And yes--cheap Algerian wine was often blended into Burgundy. Let me quote Jancis Robinson in the Oxford Companion:"adulteration and fraud have dogged the wine trade throughout history...the long human chain stretching from grower to consumer affords many opportunities for illegal practices."

If you think that there is no hanky panky in Burgundy(or anywhere) today then I will leave you in your blissful state.

Again--sorry you didn't get it--my point is that when anyone attempts to depict themselves and their industry as pure and righteous is due for a bit of tweaking!

I know what the AOC is and what its intent and purpose is--what I am saying is the system has not been friendly to consumers --you know the folks who buy stuff--the marketing thing.

To ignore the inhibitions that the AOC system places on the marketing process is to be..well..ignorant. Also the confusion it promotes among potential buyers.

As for subsidies--the piece referenced, I believe, was priceless when the writer noted that after all the "noble" reasons for the unrest what was a key factor was more timely delivery of subsidies.

It is a fact that many of these large co-ops have been producing a lot of mediocre wine that can not be sold-the EU themselves admit that these subsidies are a huge problem and are trying to eliminate them.

I also am aware of subsidies for all sorts of products all over the world but again we are talking about France and Europe here.

I would be happy to talk of all the virtues of the European farmers and winemakers but that is not the topic at hand.

The fact is--Europe has a severe problem --they themselves admit this--the problem is pretty clearly identified--just look at the wines they are ordering be turned into industrial alcohol. look at where the grapes are that the EU is paying farmers to rip up.

Let's not descend into some half baked treacle about the noble farmer or the poor little virtuous wine maker-- back to Mondovino land if you will.

I am quick to recognize fine wines and cite the growers and makers. I know all about "European" wine and food tradition"---that isn't what this is about.

Blaming the current woes on supermarkets is a red herring--in fact--the French drunk driving laws are probably more to blame than Oddbins pricing structure.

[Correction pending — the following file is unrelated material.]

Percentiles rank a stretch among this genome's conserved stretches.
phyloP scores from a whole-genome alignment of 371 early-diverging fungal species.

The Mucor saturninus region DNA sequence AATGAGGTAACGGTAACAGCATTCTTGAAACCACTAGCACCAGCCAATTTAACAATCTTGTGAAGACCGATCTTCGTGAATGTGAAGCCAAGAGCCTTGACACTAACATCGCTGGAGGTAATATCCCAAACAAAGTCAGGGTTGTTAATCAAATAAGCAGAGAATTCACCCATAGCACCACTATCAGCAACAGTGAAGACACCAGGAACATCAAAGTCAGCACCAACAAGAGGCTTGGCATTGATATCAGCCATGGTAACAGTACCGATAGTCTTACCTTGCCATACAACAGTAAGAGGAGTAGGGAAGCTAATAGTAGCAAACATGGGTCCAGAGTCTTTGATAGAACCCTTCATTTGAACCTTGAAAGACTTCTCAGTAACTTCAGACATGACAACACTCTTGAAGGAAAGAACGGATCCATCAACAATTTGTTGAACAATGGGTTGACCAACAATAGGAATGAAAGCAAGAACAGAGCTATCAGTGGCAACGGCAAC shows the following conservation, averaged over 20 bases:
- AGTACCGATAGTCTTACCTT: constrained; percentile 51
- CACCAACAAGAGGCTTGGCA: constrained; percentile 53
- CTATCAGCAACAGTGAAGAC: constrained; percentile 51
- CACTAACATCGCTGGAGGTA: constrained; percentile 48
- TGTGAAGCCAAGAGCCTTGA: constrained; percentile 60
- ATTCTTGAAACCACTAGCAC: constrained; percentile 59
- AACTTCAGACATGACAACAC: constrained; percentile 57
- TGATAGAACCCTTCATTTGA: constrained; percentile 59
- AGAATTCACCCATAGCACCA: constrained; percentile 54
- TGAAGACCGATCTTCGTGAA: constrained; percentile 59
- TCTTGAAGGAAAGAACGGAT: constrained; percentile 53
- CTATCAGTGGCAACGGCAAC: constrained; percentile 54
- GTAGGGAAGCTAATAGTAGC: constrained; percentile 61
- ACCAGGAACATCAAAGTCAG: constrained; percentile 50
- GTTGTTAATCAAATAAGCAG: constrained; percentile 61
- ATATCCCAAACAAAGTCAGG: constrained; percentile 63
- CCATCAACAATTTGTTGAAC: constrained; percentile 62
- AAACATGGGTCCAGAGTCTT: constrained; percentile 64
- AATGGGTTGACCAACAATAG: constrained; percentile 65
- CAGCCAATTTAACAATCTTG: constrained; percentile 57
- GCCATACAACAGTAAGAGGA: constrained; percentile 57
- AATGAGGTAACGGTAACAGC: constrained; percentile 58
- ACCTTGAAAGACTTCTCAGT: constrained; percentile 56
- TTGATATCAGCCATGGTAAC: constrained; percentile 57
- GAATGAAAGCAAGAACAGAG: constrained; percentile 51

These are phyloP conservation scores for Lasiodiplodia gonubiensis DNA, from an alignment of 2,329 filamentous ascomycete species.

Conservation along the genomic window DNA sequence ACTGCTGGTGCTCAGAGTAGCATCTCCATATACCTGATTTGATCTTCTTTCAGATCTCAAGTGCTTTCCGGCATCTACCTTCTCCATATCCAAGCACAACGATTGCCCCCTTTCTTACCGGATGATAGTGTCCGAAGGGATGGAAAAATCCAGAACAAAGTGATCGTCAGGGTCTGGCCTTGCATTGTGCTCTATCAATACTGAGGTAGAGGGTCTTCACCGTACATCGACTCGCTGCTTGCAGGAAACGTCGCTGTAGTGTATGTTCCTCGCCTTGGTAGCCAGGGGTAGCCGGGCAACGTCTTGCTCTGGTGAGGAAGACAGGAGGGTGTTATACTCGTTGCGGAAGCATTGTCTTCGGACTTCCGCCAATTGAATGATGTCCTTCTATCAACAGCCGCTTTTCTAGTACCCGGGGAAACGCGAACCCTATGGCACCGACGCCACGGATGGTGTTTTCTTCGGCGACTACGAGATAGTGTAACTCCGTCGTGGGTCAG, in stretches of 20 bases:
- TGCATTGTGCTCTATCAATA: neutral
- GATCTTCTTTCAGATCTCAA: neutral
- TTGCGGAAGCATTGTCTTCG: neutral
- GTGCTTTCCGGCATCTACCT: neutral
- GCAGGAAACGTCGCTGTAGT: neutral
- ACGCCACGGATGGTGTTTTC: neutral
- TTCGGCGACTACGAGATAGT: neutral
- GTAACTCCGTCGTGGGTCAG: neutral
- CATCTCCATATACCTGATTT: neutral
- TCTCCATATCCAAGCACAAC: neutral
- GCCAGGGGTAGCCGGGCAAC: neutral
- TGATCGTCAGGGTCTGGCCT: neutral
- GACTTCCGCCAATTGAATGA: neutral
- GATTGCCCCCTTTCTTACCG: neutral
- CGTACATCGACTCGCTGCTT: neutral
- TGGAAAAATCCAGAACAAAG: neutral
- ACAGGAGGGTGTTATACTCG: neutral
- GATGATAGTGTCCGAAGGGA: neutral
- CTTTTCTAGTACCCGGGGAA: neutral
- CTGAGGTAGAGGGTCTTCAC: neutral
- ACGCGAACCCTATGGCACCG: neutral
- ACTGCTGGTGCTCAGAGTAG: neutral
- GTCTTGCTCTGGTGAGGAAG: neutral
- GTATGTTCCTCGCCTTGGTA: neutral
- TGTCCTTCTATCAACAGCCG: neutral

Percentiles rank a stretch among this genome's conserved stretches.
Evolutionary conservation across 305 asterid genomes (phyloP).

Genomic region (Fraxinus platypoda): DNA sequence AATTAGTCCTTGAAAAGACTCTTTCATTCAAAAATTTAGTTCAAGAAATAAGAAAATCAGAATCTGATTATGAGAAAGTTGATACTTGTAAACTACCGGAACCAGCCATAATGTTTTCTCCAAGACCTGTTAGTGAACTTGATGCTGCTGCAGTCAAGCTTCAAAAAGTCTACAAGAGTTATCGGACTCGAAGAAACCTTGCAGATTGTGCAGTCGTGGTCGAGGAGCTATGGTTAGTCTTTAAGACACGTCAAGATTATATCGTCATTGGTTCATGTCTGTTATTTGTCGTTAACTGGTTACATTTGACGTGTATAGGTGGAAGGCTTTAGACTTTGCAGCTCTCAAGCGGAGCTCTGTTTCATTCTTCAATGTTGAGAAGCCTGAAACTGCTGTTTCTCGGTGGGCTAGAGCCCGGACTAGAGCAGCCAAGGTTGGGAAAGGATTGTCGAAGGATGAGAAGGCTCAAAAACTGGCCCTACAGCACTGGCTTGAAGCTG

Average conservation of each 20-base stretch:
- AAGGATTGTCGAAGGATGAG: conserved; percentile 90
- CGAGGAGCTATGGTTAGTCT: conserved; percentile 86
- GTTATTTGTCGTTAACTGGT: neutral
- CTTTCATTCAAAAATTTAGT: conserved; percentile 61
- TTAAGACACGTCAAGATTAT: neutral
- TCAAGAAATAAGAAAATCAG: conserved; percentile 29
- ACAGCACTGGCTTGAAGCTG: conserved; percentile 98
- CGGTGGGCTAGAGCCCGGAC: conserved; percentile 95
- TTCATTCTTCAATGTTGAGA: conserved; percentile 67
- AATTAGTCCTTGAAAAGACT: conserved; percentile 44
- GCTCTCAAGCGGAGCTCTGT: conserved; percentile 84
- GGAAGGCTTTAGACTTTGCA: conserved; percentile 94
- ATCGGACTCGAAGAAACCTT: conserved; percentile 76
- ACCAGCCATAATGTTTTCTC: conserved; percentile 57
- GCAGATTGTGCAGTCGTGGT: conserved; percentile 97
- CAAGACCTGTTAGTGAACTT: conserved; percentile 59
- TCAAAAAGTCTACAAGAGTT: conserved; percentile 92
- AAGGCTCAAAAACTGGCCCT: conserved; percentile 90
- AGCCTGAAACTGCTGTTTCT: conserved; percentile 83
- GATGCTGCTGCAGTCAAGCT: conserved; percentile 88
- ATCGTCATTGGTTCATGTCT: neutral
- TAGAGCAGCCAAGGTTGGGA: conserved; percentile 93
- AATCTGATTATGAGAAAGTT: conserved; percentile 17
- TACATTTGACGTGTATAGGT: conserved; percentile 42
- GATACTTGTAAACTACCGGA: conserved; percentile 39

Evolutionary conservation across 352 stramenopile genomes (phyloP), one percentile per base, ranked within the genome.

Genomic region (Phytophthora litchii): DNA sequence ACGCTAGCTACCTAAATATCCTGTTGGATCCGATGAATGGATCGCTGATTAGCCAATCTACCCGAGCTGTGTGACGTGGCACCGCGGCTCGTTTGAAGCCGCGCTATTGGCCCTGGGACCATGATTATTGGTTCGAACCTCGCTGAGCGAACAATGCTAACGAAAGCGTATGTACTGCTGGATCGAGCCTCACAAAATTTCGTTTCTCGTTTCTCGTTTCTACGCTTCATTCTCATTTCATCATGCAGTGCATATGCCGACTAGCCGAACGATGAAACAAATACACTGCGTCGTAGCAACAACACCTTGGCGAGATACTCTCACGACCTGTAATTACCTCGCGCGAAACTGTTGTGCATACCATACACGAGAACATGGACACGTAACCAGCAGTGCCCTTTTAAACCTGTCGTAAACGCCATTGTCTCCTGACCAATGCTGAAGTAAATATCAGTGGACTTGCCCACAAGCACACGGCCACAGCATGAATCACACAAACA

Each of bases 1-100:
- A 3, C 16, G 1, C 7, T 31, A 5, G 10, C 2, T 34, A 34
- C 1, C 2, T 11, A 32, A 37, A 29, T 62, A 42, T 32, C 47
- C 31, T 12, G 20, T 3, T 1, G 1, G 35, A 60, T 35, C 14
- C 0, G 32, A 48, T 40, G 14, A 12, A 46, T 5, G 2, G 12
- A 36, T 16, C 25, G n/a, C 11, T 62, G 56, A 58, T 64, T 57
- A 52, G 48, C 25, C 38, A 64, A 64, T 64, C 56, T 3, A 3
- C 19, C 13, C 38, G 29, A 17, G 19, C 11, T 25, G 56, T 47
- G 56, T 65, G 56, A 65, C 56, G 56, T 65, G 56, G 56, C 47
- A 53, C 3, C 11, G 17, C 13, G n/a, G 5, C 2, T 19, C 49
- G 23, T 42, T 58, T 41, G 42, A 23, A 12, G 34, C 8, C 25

In fact, it is clear to me that some people just do not know what wines/grapes those French farmers are rioting over. They are really hard to defend.

so--I could have been more clear here you would not have felt the need to present a knee jerk (understandable) response in defense of something I was never attacking.

anyway

cheer

by the way I recommend Jancis Robinson and especially Andrew Barr (Wine Snobbery) two Europeans who will get you up to snuff on those naughty winemakers!

:wink:

Edited by JohnL (log)
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Are you folks reading the article or even the excerpt from RR?

Note the use of terms like "lower quality claret"

and "wine glutted" market.

It is specifically noted that the crisis affects "all but the highest quality apellation wines."

The glut is a fact of life--more wine is being made than is being consumed. something has to give.

That something is--lower quality wines.

These are basic table wines that are mostly consumed in the country of origin. They don't sell well on the export market because they don't compete--they are just not anything special even for everyday drinking. believe me if these wines were wanted--by anyone--then those folks would pay for them they would sell and no one would be rioting.

The fact is, they can't sell for a decent price at home or anywhere and so the French government (the people really ) have been supporting these wines financially.

These are not national treasures of French winemaking--so if no one wants them why are they made?

No the farmers want their subsidies to continue so they blame the big bad supermarkets, Michele Rolland or Robert Parker or the Mondavi's or globalization or the EU or the ...well you get the picture--anybody but themselves you know those--poor--noble--people of the earth who grow these grapes for the pure love of it who ask only for a meager existence in return--please!

I would posit that the French drunk driving laws are impacting these wine sales more than supermarket prices. I have actually discussed this some folks in the french wine trade. it is the French themselves who are drinking less of their own wine!

So worry not--in fact--go to a local wine shop and really look--I have said this many times but-right now--glut or no glut--riots or no riots--you will see more different wines from more countries and varietals than ever before--at all price levels!

Why even France--who would have thought an entire wine shop could be devoted to mostly Loire whites and reds even ten years ago!

so

what's the real problem?

Edited by JohnL (log)